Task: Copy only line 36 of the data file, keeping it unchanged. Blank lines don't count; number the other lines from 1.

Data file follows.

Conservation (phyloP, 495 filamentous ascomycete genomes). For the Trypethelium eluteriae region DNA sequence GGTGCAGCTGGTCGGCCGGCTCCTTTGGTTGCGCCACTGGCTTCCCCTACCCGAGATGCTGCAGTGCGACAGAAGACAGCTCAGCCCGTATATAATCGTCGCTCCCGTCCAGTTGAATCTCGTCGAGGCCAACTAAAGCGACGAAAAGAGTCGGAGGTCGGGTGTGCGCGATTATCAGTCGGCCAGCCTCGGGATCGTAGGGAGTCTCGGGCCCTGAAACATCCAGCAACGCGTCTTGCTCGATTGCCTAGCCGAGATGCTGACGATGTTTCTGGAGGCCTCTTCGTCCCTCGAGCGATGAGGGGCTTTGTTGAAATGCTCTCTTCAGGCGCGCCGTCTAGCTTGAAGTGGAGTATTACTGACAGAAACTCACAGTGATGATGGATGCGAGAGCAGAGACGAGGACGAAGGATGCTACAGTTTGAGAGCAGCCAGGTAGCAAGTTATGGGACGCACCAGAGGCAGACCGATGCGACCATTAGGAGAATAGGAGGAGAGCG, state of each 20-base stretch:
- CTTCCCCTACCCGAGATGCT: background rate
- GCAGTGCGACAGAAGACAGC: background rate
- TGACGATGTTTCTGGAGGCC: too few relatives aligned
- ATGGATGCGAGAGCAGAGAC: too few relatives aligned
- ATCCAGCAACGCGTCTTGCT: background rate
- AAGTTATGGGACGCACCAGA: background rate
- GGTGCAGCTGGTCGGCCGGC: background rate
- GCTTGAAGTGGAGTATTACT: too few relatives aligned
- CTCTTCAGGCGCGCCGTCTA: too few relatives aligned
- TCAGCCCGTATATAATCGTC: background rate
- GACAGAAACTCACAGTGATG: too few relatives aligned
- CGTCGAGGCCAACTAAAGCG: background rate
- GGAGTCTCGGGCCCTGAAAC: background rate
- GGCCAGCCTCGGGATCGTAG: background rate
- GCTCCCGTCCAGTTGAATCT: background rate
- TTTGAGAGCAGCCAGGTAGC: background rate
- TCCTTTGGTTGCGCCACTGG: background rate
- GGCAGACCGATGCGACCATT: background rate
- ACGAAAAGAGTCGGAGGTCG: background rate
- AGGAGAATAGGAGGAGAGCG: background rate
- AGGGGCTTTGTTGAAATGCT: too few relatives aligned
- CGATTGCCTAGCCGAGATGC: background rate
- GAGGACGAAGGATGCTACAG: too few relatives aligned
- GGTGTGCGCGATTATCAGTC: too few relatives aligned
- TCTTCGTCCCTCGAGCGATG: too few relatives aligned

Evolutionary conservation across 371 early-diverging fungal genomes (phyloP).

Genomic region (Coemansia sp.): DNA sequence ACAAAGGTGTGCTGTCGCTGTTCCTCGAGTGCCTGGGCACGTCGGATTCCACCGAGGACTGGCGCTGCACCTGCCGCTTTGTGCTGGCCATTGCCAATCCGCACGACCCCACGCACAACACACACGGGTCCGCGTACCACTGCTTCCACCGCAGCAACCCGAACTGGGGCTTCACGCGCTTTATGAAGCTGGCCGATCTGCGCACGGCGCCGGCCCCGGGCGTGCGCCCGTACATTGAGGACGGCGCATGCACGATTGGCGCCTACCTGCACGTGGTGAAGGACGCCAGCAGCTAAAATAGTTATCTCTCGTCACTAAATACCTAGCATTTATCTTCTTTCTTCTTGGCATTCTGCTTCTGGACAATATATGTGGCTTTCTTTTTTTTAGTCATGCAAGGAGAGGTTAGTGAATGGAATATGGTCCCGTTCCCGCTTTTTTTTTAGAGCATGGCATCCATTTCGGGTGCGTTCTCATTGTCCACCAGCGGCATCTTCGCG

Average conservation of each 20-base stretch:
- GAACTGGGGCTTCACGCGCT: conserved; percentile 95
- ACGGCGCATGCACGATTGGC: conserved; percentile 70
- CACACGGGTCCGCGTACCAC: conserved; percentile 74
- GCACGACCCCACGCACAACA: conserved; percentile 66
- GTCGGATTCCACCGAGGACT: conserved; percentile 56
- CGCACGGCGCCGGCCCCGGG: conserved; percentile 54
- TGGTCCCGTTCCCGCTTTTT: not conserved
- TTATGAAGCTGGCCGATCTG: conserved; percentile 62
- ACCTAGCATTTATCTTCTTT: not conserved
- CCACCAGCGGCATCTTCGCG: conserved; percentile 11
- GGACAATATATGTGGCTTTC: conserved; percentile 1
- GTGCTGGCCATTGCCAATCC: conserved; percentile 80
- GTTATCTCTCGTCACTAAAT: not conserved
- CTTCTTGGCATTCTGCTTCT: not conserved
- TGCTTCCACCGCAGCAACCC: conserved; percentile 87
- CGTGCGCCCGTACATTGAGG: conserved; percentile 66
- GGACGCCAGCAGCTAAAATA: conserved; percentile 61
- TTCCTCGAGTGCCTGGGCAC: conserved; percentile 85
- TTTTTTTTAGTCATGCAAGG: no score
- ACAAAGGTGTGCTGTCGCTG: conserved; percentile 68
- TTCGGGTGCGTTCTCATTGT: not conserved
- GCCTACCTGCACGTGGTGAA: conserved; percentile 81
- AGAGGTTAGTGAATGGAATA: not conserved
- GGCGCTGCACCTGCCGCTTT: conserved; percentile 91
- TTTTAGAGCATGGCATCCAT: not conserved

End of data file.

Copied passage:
- TGGTCCCGTTCCCGCTTTTT: not conserved